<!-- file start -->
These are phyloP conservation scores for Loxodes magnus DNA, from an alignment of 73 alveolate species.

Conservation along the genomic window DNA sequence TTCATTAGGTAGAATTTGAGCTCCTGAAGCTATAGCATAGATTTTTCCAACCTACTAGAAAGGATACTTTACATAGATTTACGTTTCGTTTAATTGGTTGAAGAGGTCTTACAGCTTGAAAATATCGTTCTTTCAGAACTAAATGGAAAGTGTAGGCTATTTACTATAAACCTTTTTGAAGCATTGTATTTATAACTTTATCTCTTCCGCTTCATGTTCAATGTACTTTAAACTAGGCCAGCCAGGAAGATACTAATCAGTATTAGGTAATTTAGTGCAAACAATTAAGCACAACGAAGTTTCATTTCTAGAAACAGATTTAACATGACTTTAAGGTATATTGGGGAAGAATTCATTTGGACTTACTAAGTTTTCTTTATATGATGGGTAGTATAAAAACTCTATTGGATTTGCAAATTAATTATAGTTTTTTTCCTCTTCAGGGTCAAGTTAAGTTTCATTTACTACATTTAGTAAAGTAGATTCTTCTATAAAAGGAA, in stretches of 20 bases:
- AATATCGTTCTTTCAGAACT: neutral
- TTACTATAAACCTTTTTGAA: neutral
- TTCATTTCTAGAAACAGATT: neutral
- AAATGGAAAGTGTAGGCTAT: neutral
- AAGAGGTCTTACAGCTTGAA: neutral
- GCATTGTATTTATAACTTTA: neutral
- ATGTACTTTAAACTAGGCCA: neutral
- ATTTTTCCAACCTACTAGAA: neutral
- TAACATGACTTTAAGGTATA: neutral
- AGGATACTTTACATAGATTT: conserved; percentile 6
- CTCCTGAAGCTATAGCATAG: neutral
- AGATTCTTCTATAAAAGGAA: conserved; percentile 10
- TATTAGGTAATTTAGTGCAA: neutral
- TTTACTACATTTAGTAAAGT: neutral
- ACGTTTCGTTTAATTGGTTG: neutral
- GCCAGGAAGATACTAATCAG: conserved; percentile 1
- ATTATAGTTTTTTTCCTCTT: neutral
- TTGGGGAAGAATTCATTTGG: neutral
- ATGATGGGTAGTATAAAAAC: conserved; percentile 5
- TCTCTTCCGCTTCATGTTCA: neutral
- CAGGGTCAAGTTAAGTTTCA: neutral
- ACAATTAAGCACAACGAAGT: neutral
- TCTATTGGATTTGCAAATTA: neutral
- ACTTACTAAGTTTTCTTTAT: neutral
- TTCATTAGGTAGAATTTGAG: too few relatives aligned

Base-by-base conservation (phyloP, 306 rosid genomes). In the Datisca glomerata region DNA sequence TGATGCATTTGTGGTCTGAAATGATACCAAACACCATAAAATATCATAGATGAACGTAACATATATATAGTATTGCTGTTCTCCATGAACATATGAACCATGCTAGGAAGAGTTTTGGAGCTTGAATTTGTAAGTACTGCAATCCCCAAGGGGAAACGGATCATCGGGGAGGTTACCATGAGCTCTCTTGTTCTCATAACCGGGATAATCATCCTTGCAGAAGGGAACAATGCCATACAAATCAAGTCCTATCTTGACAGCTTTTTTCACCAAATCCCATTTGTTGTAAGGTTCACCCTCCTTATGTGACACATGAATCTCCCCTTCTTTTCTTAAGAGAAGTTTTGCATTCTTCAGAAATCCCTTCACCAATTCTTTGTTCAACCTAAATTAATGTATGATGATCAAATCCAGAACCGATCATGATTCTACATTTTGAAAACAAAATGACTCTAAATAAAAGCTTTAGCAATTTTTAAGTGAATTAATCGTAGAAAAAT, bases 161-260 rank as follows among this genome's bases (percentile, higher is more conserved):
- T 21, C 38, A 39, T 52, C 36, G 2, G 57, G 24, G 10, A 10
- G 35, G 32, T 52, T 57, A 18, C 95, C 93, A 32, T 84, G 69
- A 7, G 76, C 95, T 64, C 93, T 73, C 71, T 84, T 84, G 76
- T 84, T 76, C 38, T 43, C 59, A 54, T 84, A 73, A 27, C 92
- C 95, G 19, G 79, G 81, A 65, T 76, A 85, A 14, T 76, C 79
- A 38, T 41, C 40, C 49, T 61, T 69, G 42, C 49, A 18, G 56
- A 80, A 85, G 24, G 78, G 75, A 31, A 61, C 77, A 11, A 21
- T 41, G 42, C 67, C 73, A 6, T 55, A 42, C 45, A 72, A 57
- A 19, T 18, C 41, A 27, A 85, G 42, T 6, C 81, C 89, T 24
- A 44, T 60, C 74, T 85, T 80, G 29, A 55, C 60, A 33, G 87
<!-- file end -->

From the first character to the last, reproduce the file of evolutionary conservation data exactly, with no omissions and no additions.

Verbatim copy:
These are phyloP conservation scores for Loxodes magnus DNA, from an alignment of 73 alveolate species.

Conservation along the genomic window DNA sequence TTCATTAGGTAGAATTTGAGCTCCTGAAGCTATAGCATAGATTTTTCCAACCTACTAGAAAGGATACTTTACATAGATTTACGTTTCGTTTAATTGGTTGAAGAGGTCTTACAGCTTGAAAATATCGTTCTTTCAGAACTAAATGGAAAGTGTAGGCTATTTACTATAAACCTTTTTGAAGCATTGTATTTATAACTTTATCTCTTCCGCTTCATGTTCAATGTACTTTAAACTAGGCCAGCCAGGAAGATACTAATCAGTATTAGGTAATTTAGTGCAAACAATTAAGCACAACGAAGTTTCATTTCTAGAAACAGATTTAACATGACTTTAAGGTATATTGGGGAAGAATTCATTTGGACTTACTAAGTTTTCTTTATATGATGGGTAGTATAAAAACTCTATTGGATTTGCAAATTAATTATAGTTTTTTTCCTCTTCAGGGTCAAGTTAAGTTTCATTTACTACATTTAGTAAAGTAGATTCTTCTATAAAAGGAA, in stretches of 20 bases:
- AATATCGTTCTTTCAGAACT: neutral
- TTACTATAAACCTTTTTGAA: neutral
- TTCATTTCTAGAAACAGATT: neutral
- AAATGGAAAGTGTAGGCTAT: neutral
- AAGAGGTCTTACAGCTTGAA: neutral
- GCATTGTATTTATAACTTTA: neutral
- ATGTACTTTAAACTAGGCCA: neutral
- ATTTTTCCAACCTACTAGAA: neutral
- TAACATGACTTTAAGGTATA: neutral
- AGGATACTTTACATAGATTT: conserved; percentile 6
- CTCCTGAAGCTATAGCATAG: neutral
- AGATTCTTCTATAAAAGGAA: conserved; percentile 10
- TATTAGGTAATTTAGTGCAA: neutral
- TTTACTACATTTAGTAAAGT: neutral
- ACGTTTCGTTTAATTGGTTG: neutral
- GCCAGGAAGATACTAATCAG: conserved; percentile 1
- ATTATAGTTTTTTTCCTCTT: neutral
- TTGGGGAAGAATTCATTTGG: neutral
- ATGATGGGTAGTATAAAAAC: conserved; percentile 5
- TCTCTTCCGCTTCATGTTCA: neutral
- CAGGGTCAAGTTAAGTTTCA: neutral
- ACAATTAAGCACAACGAAGT: neutral
- TCTATTGGATTTGCAAATTA: neutral
- ACTTACTAAGTTTTCTTTAT: neutral
- TTCATTAGGTAGAATTTGAG: too few relatives aligned

Base-by-base conservation (phyloP, 306 rosid genomes). In the Datisca glomerata region DNA sequence TGATGCATTTGTGGTCTGAAATGATACCAAACACCATAAAATATCATAGATGAACGTAACATATATATAGTATTGCTGTTCTCCATGAACATATGAACCATGCTAGGAAGAGTTTTGGAGCTTGAATTTGTAAGTACTGCAATCCCCAAGGGGAAACGGATCATCGGGGAGGTTACCATGAGCTCTCTTGTTCTCATAACCGGGATAATCATCCTTGCAGAAGGGAACAATGCCATACAAATCAAGTCCTATCTTGACAGCTTTTTTCACCAAATCCCATTTGTTGTAAGGTTCACCCTCCTTATGTGACACATGAATCTCCCCTTCTTTTCTTAAGAGAAGTTTTGCATTCTTCAGAAATCCCTTCACCAATTCTTTGTTCAACCTAAATTAATGTATGATGATCAAATCCAGAACCGATCATGATTCTACATTTTGAAAACAAAATGACTCTAAATAAAAGCTTTAGCAATTTTTAAGTGAATTAATCGTAGAAAAAT, bases 161-260 rank as follows among this genome's bases (percentile, higher is more conserved):
- T 21, C 38, A 39, T 52, C 36, G 2, G 57, G 24, G 10, A 10
- G 35, G 32, T 52, T 57, A 18, C 95, C 93, A 32, T 84, G 69
- A 7, G 76, C 95, T 64, C 93, T 73, C 71, T 84, T 84, G 76
- T 84, T 76, C 38, T 43, C 59, A 54, T 84, A 73, A 27, C 92
- C 95, G 19, G 79, G 81, A 65, T 76, A 85, A 14, T 76, C 79
- A 38, T 41, C 40, C 49, T 61, T 69, G 42, C 49, A 18, G 56
- A 80, A 85, G 24, G 78, G 75, A 31, A 61, C 77, A 11, A 21
- T 41, G 42, C 67, C 73, A 6, T 55, A 42, C 45, A 72, A 57
- A 19, T 18, C 41, A 27, A 85, G 42, T 6, C 81, C 89, T 24
- A 44, T 60, C 74, T 85, T 80, G 29, A 55, C 60, A 33, G 87